Monoliths are not inherently problematic. Perhaps they are even good! Close coupling is the evil to avoid. With good design, monoliths can avoid tight coupling. Services can also be a valuable tool for achieving this. But the purpose of decreasing coupling is to decrease overall complexity. Therefore a service that decreases coupling, but increases overall complexity (e.g. introduces fiendish distributed systems problems), is to be avoided.
When we say “service” we really mean “a piece of software with a well-defined boundary”, which doesn’t necessarily mean “web service that ships and operates independently of the monolith”.
A more formal definition might be “functionality that is accessed using a prescribed interface and conforms to constraints and policies specified by a service description”. Note this definition does not say “and it needs a separate CI/CD pipeline”.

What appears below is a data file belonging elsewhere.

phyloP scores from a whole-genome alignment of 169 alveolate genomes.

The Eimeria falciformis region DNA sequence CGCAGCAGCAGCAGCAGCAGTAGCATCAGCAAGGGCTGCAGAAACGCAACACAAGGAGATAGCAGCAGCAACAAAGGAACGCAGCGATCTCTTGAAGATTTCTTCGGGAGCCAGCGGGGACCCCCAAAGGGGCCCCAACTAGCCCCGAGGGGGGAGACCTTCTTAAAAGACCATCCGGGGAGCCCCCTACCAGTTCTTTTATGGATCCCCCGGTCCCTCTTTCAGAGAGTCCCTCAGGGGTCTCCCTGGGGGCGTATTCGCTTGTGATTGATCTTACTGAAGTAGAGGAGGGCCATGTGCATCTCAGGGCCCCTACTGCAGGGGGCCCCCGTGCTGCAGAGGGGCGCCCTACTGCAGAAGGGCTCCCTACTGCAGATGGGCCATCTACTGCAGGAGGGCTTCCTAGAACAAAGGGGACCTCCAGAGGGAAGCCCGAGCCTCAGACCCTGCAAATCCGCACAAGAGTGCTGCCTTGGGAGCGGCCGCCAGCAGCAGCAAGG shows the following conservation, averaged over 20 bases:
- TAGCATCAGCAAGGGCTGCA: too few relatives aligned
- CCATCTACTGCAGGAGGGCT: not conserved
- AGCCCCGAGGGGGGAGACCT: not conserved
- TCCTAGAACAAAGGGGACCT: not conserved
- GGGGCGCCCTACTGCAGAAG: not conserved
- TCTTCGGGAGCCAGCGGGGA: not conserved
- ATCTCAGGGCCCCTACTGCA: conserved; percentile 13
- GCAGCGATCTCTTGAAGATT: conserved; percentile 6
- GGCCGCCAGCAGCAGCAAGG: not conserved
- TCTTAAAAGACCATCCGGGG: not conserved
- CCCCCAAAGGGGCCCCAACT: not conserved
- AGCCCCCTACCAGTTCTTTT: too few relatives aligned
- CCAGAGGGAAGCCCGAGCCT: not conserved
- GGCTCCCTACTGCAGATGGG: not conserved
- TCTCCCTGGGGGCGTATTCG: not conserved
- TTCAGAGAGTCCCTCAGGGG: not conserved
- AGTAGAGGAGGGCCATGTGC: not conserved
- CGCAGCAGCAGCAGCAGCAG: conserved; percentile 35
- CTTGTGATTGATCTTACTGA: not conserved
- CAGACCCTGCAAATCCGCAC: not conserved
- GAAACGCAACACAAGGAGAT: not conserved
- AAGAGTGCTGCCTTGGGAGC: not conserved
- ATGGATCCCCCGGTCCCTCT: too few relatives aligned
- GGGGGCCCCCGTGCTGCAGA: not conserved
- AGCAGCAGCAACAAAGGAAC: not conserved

Services are also a management tool.
Conway’s Law is, broadly, that you ship your org chart; if you are building a compiler, and you have three teams working on it, you’ll get a three-pass compiler. Services are useful through this lens. They create boundaries between pieces of technology so that small teams can operate independently and have ownership of their results.
Create service boundaries when it’s useful to create ownership over a problem domain and when the service decreases net complexity.